Mr Wood criticised Mr Hawke for not making reference to that. He also said that deporting the tennis star could impact on public health and order, and pointed to police pepper spraying Djokovic's supporters as they demonstrated for him in the street.

To win the appeal, the nine-time Australian Open champion's legal team would have had to prove Mr Hawke acted irrationally or outside of his powers.

Djokovic had hoped to stay and go for a record 21st grand slam in the Australian Open. He was slated to play on Monday.

He had been granted an exemption from Australia's vaccine requirement after saying he tested positive for Covid in December - but that led to more controversy when it emerged he carried out an interview shortly after.

He was also pictured at an event with children, though he claimed by then he had not received his PCR result.

Stephen Lloyd, for Mr Hawke, argued in court that the minister was aware that kicking out Djokovic would lead to some more unrest but he was "principally concerned" that keeping the star in the country would encourage people to "emulate his position and that would put the health of Australians at risk".

"He's a high-profile person who is in many respects a role model for many people. His presence in Australia would present more strongly to Australians his anti-vaccination views.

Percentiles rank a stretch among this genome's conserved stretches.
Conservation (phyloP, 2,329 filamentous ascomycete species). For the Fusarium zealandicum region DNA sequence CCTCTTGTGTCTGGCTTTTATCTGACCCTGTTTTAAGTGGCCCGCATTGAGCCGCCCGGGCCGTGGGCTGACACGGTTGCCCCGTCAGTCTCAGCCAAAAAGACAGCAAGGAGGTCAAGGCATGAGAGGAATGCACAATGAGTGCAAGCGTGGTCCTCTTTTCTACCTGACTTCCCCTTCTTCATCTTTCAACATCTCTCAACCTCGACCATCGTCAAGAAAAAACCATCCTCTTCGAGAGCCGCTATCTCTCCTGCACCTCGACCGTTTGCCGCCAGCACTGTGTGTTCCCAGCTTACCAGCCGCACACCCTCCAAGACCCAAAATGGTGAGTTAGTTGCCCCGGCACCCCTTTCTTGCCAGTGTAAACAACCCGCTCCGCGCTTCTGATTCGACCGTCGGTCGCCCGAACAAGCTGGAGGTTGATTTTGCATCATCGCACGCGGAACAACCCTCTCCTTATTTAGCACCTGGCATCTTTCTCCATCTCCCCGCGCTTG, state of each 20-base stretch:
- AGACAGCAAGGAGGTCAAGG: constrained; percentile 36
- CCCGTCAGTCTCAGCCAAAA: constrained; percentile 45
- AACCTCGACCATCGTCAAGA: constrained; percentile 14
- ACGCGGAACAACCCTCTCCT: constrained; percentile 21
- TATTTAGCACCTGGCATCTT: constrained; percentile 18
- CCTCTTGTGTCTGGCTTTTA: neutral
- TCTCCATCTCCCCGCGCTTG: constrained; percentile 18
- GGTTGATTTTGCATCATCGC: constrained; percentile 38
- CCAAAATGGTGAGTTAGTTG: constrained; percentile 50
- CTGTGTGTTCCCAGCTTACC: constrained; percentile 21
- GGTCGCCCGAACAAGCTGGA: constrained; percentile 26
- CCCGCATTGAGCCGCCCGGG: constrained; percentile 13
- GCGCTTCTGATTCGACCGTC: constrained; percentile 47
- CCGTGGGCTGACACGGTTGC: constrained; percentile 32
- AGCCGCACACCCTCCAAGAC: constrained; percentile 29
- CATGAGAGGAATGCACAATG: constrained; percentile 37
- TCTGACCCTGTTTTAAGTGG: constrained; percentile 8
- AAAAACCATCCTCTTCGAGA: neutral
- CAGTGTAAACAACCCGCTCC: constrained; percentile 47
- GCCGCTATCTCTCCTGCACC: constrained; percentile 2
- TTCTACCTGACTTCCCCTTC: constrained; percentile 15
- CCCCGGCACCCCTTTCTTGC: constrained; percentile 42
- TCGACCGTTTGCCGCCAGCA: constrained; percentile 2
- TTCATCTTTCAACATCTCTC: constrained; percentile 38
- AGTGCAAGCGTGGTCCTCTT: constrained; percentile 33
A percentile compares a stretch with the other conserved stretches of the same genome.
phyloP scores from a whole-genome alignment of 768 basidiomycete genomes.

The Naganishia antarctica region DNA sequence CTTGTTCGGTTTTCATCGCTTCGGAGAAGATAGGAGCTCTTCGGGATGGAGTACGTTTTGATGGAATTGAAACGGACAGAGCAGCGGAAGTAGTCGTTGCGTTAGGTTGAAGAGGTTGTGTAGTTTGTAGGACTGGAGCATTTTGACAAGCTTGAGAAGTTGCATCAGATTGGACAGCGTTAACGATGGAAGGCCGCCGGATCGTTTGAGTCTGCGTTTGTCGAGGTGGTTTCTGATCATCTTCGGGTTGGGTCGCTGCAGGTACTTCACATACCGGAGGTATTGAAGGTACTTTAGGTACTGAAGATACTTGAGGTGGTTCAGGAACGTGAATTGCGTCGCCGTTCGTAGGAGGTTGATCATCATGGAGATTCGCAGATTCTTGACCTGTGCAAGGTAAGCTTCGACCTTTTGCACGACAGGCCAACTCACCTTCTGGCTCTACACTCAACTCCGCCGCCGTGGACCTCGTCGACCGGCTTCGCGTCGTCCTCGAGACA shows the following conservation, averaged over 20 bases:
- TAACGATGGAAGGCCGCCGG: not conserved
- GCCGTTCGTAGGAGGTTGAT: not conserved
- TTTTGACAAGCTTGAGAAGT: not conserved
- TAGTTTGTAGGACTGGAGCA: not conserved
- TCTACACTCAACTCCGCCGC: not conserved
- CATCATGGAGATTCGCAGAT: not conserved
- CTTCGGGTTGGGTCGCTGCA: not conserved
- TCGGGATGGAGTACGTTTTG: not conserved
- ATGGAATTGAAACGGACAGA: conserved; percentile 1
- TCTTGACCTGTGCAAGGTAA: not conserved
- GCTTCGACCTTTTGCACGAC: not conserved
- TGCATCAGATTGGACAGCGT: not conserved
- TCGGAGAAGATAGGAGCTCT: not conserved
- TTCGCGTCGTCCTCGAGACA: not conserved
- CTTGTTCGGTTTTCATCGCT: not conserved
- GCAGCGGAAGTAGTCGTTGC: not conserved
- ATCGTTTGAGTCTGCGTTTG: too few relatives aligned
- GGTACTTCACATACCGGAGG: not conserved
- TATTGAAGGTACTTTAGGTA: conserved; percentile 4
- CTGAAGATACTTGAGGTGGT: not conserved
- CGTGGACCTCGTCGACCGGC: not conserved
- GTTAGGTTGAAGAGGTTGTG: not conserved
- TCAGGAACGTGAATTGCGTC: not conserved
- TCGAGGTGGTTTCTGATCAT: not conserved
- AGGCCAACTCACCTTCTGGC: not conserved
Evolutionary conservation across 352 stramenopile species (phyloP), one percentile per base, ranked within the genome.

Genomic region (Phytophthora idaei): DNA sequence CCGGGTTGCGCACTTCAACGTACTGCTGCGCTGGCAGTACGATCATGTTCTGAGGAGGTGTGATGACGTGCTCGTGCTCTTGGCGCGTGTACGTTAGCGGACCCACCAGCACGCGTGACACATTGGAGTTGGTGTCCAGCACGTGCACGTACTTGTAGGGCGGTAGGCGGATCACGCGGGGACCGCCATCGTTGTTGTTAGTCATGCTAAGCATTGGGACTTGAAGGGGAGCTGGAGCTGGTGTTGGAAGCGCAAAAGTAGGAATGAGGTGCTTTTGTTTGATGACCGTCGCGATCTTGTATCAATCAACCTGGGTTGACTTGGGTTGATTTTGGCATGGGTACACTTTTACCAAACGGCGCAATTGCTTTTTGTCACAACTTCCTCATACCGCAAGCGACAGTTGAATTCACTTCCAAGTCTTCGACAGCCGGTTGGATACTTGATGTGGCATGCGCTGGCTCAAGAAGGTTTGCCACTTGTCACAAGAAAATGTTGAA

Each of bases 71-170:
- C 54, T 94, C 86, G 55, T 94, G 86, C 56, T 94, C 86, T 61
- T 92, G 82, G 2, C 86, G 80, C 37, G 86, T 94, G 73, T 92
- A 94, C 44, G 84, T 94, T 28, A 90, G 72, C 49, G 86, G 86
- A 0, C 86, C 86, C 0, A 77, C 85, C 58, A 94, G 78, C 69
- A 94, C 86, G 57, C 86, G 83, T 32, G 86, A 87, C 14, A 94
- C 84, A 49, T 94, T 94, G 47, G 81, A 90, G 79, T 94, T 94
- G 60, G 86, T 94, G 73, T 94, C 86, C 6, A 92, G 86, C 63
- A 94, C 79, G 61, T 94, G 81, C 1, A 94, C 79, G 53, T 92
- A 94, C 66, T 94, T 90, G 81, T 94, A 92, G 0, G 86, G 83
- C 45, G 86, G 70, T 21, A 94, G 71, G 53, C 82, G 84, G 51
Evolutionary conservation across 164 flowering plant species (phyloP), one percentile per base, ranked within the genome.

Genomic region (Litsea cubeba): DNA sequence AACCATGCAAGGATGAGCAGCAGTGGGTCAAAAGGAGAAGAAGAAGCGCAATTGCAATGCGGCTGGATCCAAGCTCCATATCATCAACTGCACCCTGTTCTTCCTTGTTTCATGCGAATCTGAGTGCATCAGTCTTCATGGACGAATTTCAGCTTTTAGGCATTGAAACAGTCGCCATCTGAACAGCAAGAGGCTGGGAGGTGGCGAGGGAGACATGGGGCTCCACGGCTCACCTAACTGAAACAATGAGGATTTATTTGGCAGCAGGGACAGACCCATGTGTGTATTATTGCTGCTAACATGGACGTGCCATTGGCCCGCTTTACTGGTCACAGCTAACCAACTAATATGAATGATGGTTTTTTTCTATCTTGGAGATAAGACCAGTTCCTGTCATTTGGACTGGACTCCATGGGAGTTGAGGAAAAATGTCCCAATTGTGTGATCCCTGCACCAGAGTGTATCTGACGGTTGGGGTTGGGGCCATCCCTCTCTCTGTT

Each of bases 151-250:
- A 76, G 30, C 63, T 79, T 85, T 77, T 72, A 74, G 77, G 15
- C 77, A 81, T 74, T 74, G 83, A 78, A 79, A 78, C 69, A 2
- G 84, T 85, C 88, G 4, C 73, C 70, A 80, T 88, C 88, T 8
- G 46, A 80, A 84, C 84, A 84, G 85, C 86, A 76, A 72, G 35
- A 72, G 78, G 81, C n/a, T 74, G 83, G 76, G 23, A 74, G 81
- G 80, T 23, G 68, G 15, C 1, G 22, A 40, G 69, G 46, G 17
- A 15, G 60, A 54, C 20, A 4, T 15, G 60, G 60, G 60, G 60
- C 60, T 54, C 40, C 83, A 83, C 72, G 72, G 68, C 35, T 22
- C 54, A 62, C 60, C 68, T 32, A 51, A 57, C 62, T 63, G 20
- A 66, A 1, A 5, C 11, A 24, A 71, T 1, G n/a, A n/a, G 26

"People use high-level athletes to promote ideas and causes all the time. His connection to a cause, whether he wants it or not, is still present."

He also argued that Djokovic's "ongoing non-vaccination status is open to infer that a person in the applicant's position could have been vaccinated if he wanted to be".

He added: "Even before vaccines were available he was against it - his prima facie position was to be against them."

The three judges hearing the case reached the decision to reject Djokovic's judicial review of his visa cancellation early on Sunday, UK time.

Prime Minister Scott Morrison said: "Prime Minister Scott Morrison also issued a statement, saying: "I welcome the decision to keep our borders strong and keep Australians safe.

"Strong borders are fundamental to the Australian way of life, as is the rule of law. Our government has always understood this and has been prepared to take the decisions and actions necessary to protect the integrity of our borders.

"It's now time to get on with the Australian Open and get back to enjoying tennis over the summer."

Mr Hawke welcomed the decision.

The ATP said: "Today's decision to uphold Novak Djokovic's Australian visa cancellation marks the end of a deeply regrettable series of events.

"Ultimately, decisions of legal authorities regarding matters of public health must be respected. More time is required to take stock of the facts and to take the learnings from this situation.

"Irrespective of how this point has been reached, Novak is one of our sport's greatest champions and his absence from the Australian Open is a loss for the game.

"We know how turbulent the recent days have been for Novak and how much he wanted to defend his title in Melbourne. We wish him well and look forward to seeing him back on court soon. ATP continues to strongly recommend vaccination to all players."